EurWORK European Observatory of Working Life

New forms of employment

As a result of the need for increased flexibility in an increasingly competitive economic environment, employment relationships are starting to become more diversified. Alongside the usual and traditional open-ended and full-time employment relationship between an employer and an employee, a number of new forms of work are emerging. The need for flexibility is driven by employers, but also by workers, who need to balance work with private life and other commitments. These new forms of work are characterised by factors such as different working patterns, temporary forms of contractual relationships, alternative places of work and irregular provision of work.

Debates among policymakers in Europe focus on how to make employment more flexible, but at the same time ensure that workers enjoy social protection and a good standard of working conditions. Employer representatives stress the need for flexibility, while employee representatives focus on ensuring high levels of social protection, employment rights and working conditions. One focus of debate has in the past been the concept of flexicurity, and in particular the Danish ‘golden triangle’ model of emphasing employment security rather than job security, based on flexible recruitment and dismissal regulation, high income protection for those who lose their jobs, and an active labour market policy. However, the focus has now shifted away from flexicurity and put the spotlight on a range of new forms of work.

Research published by Eurofound in 2015 on New forms of employment examines the types of employment that have begun to feature more strongly in the European labour market since about 2000. It examines new forms of work such as:

  • employee sharing, where an individual worker is jointly hired by a group of employers to meet the HR needs of various companies, resulting in permanent full-time employment for the worker;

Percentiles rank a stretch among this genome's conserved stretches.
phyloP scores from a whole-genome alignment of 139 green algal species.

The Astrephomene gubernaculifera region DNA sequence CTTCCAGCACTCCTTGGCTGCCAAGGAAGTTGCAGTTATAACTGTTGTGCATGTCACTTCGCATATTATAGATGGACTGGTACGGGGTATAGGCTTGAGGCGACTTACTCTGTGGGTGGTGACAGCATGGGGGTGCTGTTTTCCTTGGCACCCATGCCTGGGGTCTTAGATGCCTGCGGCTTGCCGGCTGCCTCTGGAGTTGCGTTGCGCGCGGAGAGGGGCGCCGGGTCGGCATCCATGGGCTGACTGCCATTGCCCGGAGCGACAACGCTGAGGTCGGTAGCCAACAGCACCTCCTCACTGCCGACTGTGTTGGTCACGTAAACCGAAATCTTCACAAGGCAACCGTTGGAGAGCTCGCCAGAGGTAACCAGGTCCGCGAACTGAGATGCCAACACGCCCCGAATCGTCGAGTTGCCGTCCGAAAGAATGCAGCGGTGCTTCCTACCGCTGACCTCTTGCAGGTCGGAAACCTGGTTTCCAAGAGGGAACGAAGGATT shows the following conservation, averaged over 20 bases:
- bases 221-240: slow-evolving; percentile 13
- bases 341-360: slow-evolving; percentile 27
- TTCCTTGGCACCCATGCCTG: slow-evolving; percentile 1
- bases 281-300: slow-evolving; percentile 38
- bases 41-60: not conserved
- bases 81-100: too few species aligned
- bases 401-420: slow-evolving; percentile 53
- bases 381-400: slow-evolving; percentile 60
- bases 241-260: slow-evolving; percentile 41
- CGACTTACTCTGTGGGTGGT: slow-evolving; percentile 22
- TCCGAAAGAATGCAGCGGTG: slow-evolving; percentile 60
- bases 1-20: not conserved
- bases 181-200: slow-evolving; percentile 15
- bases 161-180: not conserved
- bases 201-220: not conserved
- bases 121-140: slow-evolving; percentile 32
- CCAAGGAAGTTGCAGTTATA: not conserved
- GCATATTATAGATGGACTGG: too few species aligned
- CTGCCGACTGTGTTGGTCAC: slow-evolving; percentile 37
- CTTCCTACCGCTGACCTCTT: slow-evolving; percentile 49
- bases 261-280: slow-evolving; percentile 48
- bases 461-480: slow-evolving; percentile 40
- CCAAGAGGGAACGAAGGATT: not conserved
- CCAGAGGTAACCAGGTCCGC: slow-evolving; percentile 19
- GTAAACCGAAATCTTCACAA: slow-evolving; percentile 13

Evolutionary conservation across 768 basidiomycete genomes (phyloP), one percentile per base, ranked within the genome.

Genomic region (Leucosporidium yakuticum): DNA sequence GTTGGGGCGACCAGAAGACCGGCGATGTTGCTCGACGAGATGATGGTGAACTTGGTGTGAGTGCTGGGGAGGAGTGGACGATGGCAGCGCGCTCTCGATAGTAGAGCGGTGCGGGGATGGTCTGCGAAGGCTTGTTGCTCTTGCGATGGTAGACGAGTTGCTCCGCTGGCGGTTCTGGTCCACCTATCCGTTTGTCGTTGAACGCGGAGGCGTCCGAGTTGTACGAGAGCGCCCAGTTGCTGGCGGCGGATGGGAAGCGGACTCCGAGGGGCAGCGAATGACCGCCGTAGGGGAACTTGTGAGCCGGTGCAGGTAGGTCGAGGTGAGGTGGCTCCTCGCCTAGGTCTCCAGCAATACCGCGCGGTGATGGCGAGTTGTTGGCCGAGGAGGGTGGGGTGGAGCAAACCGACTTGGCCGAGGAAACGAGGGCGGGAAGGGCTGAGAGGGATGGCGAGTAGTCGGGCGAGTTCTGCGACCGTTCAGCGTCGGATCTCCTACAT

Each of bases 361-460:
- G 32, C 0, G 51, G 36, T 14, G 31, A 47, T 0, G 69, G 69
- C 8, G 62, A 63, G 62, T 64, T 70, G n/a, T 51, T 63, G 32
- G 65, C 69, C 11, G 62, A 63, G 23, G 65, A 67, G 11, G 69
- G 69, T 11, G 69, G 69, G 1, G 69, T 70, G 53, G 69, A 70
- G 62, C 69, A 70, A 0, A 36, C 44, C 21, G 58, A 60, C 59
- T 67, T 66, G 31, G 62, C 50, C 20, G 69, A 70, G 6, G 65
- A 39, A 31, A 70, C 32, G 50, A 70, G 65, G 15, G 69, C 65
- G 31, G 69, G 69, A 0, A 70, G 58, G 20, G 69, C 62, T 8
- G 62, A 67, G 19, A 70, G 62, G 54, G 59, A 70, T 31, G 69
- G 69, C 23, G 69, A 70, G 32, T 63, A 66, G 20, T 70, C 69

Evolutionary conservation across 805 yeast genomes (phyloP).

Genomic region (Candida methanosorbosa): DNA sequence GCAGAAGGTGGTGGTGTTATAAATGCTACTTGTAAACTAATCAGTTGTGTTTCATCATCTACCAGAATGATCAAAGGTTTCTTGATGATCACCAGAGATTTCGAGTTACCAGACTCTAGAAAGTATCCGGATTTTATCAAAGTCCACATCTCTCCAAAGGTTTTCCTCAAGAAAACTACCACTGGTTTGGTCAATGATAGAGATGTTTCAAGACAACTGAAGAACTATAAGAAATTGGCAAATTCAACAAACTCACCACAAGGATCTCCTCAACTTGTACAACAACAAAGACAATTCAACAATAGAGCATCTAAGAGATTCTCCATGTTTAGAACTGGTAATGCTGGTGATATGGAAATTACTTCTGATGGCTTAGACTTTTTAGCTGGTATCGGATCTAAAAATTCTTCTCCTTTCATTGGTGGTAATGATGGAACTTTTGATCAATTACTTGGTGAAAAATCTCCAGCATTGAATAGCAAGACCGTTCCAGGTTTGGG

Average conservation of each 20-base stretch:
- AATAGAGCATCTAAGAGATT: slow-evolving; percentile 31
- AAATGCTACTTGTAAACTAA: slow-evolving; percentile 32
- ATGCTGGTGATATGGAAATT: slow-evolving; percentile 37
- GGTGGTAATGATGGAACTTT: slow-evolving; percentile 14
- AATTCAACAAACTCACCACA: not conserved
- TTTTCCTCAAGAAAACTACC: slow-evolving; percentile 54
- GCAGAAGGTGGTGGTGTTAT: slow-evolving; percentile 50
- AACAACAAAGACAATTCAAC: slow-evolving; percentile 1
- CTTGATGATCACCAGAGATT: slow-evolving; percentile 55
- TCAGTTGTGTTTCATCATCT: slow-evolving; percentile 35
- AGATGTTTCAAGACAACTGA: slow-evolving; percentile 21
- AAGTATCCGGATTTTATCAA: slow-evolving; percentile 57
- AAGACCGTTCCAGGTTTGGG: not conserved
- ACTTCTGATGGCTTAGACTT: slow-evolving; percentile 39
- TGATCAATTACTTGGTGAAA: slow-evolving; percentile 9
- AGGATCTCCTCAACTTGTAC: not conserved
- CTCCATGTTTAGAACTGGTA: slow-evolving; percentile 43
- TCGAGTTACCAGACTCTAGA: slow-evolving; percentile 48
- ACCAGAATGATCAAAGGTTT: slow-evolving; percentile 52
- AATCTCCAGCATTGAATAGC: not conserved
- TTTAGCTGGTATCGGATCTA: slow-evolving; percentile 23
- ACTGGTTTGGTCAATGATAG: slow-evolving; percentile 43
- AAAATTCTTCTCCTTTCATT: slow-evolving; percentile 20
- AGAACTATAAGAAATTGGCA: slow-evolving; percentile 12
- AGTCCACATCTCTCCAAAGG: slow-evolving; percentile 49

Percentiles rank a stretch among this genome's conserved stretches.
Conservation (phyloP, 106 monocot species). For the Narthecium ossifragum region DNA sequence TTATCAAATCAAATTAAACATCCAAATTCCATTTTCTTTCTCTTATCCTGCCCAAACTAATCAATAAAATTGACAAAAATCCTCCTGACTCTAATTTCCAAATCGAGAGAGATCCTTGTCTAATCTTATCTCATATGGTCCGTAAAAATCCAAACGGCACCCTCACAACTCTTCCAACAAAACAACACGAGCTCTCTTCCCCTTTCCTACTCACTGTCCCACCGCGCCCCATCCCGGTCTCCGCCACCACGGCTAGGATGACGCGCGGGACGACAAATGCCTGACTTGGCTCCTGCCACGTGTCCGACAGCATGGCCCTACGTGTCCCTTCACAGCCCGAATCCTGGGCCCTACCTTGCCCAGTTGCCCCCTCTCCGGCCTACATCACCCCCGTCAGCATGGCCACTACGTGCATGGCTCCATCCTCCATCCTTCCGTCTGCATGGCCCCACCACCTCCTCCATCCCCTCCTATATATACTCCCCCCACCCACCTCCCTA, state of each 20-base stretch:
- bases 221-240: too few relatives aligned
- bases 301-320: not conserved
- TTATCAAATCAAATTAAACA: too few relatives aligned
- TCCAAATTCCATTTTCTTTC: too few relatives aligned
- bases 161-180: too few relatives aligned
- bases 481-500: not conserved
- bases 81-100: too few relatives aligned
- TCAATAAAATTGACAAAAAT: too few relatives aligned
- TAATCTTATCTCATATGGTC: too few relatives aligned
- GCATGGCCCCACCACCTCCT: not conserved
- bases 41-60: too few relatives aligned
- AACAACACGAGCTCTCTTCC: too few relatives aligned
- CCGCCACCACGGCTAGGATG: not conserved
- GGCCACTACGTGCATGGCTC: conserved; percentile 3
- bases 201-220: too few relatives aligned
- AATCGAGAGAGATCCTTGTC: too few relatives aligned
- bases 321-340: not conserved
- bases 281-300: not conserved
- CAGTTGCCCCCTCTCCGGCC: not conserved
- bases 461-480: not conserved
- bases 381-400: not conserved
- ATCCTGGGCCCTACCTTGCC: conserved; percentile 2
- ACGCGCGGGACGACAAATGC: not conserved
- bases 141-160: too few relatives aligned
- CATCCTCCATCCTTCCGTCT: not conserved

• job sharing, where an employer hires two or more workers to jointly fill a specific job, combining two or more part-time jobs into a full-time position;
  • interim management, in which highly skilled experts are hired temporarily for a specific project or to solve a specific problem, thereby integrating external management capacities in the work organisation;
  • casual work, where an employer is not obliged to provide work regularly to the employee, but has the flexibility of calling them in on demand;
  • ICT-based mobile work, where workers can perform their job from any place at any time, supported by modern technologies;
  • voucher-based work, where the employment relationship is based on payment for services with a voucher purchased from an authorised organisation that covers both pay and social security contributions;
  • portfolio work, where a self-employed individual works for a large number of clients, carrying out small-scale jobs for each of them;
  • crowd employment, where an online platform matches employers and workers, often with larger tasks being split up and divided among a ‘virtual cloud’ of workers;
  • collaborative employment, where freelancers, the self-employed or micro enterprises cooperate in some way to overcome limitations of size and professional isolation.

Eurofound has published case studies of these types of working as part of its 2015 research.

See also: Adaptability; Casual worker; Fixed-term work; Flexicurity; Fragmentation of the labour force; Part-time work; Quality of work; Work-life balance.

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